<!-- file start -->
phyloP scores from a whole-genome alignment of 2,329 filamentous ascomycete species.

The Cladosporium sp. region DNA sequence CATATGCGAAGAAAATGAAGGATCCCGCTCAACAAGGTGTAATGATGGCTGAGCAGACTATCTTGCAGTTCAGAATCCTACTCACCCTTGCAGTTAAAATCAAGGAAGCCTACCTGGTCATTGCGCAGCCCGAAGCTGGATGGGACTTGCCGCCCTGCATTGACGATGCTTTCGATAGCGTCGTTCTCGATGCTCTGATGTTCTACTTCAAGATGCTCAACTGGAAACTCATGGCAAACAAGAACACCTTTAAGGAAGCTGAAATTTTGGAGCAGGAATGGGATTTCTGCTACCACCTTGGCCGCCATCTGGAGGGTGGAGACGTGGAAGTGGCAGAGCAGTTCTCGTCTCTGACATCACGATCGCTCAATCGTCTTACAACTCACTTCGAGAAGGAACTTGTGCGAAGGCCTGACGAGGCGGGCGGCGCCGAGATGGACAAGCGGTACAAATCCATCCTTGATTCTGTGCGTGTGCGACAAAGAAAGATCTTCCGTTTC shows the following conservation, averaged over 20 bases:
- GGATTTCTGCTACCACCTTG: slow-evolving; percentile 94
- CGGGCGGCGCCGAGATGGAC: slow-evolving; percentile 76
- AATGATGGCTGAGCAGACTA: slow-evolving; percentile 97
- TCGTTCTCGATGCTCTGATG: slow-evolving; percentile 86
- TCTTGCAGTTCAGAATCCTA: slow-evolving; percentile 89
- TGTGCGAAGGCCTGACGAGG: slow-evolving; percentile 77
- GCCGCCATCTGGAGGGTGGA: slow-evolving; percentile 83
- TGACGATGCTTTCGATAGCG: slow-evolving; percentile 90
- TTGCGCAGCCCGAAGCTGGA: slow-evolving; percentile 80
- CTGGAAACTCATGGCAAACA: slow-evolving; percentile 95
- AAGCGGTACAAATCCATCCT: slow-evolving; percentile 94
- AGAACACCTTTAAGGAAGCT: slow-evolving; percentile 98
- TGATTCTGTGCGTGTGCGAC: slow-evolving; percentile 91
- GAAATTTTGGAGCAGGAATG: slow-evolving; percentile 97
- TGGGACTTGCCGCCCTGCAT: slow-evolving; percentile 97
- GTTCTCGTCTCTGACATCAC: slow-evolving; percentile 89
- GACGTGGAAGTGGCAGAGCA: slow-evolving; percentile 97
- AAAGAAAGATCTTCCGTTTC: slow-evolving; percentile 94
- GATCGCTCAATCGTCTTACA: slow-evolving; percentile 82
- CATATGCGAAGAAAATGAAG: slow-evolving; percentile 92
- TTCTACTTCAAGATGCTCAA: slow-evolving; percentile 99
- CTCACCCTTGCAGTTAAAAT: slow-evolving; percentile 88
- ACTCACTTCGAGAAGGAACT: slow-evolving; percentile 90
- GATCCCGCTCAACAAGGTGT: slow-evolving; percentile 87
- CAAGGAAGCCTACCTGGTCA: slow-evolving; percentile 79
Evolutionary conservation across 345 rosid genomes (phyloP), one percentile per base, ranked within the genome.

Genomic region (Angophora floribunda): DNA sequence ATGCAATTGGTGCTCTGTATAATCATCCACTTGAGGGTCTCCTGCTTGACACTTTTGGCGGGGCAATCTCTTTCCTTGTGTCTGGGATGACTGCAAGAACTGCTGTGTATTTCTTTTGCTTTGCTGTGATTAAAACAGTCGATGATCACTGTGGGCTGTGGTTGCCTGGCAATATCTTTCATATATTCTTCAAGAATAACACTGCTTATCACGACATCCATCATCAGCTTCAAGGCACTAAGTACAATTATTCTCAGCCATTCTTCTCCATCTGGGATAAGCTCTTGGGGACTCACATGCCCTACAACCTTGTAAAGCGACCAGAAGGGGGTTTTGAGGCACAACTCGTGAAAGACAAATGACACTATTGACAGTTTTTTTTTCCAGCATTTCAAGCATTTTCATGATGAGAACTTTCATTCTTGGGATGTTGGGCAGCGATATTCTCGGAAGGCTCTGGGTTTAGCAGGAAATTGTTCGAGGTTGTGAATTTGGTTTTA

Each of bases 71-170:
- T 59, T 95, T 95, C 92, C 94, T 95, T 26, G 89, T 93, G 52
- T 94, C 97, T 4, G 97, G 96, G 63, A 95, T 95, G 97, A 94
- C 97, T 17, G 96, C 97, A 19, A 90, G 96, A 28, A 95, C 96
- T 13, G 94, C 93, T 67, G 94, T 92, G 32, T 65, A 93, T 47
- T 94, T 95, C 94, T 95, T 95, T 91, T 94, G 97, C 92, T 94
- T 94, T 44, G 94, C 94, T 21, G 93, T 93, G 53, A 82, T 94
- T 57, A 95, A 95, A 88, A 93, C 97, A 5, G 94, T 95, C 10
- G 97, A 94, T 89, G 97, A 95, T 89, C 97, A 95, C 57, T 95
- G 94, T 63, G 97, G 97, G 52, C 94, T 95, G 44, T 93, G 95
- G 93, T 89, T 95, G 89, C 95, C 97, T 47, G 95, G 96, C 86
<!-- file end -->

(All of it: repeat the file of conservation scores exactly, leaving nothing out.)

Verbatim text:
phyloP scores from a whole-genome alignment of 2,329 filamentous ascomycete species.

The Cladosporium sp. region DNA sequence CATATGCGAAGAAAATGAAGGATCCCGCTCAACAAGGTGTAATGATGGCTGAGCAGACTATCTTGCAGTTCAGAATCCTACTCACCCTTGCAGTTAAAATCAAGGAAGCCTACCTGGTCATTGCGCAGCCCGAAGCTGGATGGGACTTGCCGCCCTGCATTGACGATGCTTTCGATAGCGTCGTTCTCGATGCTCTGATGTTCTACTTCAAGATGCTCAACTGGAAACTCATGGCAAACAAGAACACCTTTAAGGAAGCTGAAATTTTGGAGCAGGAATGGGATTTCTGCTACCACCTTGGCCGCCATCTGGAGGGTGGAGACGTGGAAGTGGCAGAGCAGTTCTCGTCTCTGACATCACGATCGCTCAATCGTCTTACAACTCACTTCGAGAAGGAACTTGTGCGAAGGCCTGACGAGGCGGGCGGCGCCGAGATGGACAAGCGGTACAAATCCATCCTTGATTCTGTGCGTGTGCGACAAAGAAAGATCTTCCGTTTC shows the following conservation, averaged over 20 bases:
- GGATTTCTGCTACCACCTTG: slow-evolving; percentile 94
- CGGGCGGCGCCGAGATGGAC: slow-evolving; percentile 76
- AATGATGGCTGAGCAGACTA: slow-evolving; percentile 97
- TCGTTCTCGATGCTCTGATG: slow-evolving; percentile 86
- TCTTGCAGTTCAGAATCCTA: slow-evolving; percentile 89
- TGTGCGAAGGCCTGACGAGG: slow-evolving; percentile 77
- GCCGCCATCTGGAGGGTGGA: slow-evolving; percentile 83
- TGACGATGCTTTCGATAGCG: slow-evolving; percentile 90
- TTGCGCAGCCCGAAGCTGGA: slow-evolving; percentile 80
- CTGGAAACTCATGGCAAACA: slow-evolving; percentile 95
- AAGCGGTACAAATCCATCCT: slow-evolving; percentile 94
- AGAACACCTTTAAGGAAGCT: slow-evolving; percentile 98
- TGATTCTGTGCGTGTGCGAC: slow-evolving; percentile 91
- GAAATTTTGGAGCAGGAATG: slow-evolving; percentile 97
- TGGGACTTGCCGCCCTGCAT: slow-evolving; percentile 97
- GTTCTCGTCTCTGACATCAC: slow-evolving; percentile 89
- GACGTGGAAGTGGCAGAGCA: slow-evolving; percentile 97
- AAAGAAAGATCTTCCGTTTC: slow-evolving; percentile 94
- GATCGCTCAATCGTCTTACA: slow-evolving; percentile 82
- CATATGCGAAGAAAATGAAG: slow-evolving; percentile 92
- TTCTACTTCAAGATGCTCAA: slow-evolving; percentile 99
- CTCACCCTTGCAGTTAAAAT: slow-evolving; percentile 88
- ACTCACTTCGAGAAGGAACT: slow-evolving; percentile 90
- GATCCCGCTCAACAAGGTGT: slow-evolving; percentile 87
- CAAGGAAGCCTACCTGGTCA: slow-evolving; percentile 79
Evolutionary conservation across 345 rosid genomes (phyloP), one percentile per base, ranked within the genome.

Genomic region (Angophora floribunda): DNA sequence ATGCAATTGGTGCTCTGTATAATCATCCACTTGAGGGTCTCCTGCTTGACACTTTTGGCGGGGCAATCTCTTTCCTTGTGTCTGGGATGACTGCAAGAACTGCTGTGTATTTCTTTTGCTTTGCTGTGATTAAAACAGTCGATGATCACTGTGGGCTGTGGTTGCCTGGCAATATCTTTCATATATTCTTCAAGAATAACACTGCTTATCACGACATCCATCATCAGCTTCAAGGCACTAAGTACAATTATTCTCAGCCATTCTTCTCCATCTGGGATAAGCTCTTGGGGACTCACATGCCCTACAACCTTGTAAAGCGACCAGAAGGGGGTTTTGAGGCACAACTCGTGAAAGACAAATGACACTATTGACAGTTTTTTTTTCCAGCATTTCAAGCATTTTCATGATGAGAACTTTCATTCTTGGGATGTTGGGCAGCGATATTCTCGGAAGGCTCTGGGTTTAGCAGGAAATTGTTCGAGGTTGTGAATTTGGTTTTA

Each of bases 71-170:
- T 59, T 95, T 95, C 92, C 94, T 95, T 26, G 89, T 93, G 52
- T 94, C 97, T 4, G 97, G 96, G 63, A 95, T 95, G 97, A 94
- C 97, T 17, G 96, C 97, A 19, A 90, G 96, A 28, A 95, C 96
- T 13, G 94, C 93, T 67, G 94, T 92, G 32, T 65, A 93, T 47
- T 94, T 95, C 94, T 95, T 95, T 91, T 94, G 97, C 92, T 94
- T 94, T 44, G 94, C 94, T 21, G 93, T 93, G 53, A 82, T 94
- T 57, A 95, A 95, A 88, A 93, C 97, A 5, G 94, T 95, C 10
- G 97, A 94, T 89, G 97, A 95, T 89, C 97, A 95, C 57, T 95
- G 94, T 63, G 97, G 97, G 52, C 94, T 95, G 44, T 93, G 95
- G 93, T 89, T 95, G 89, C 95, C 97, T 47, G 95, G 96, C 86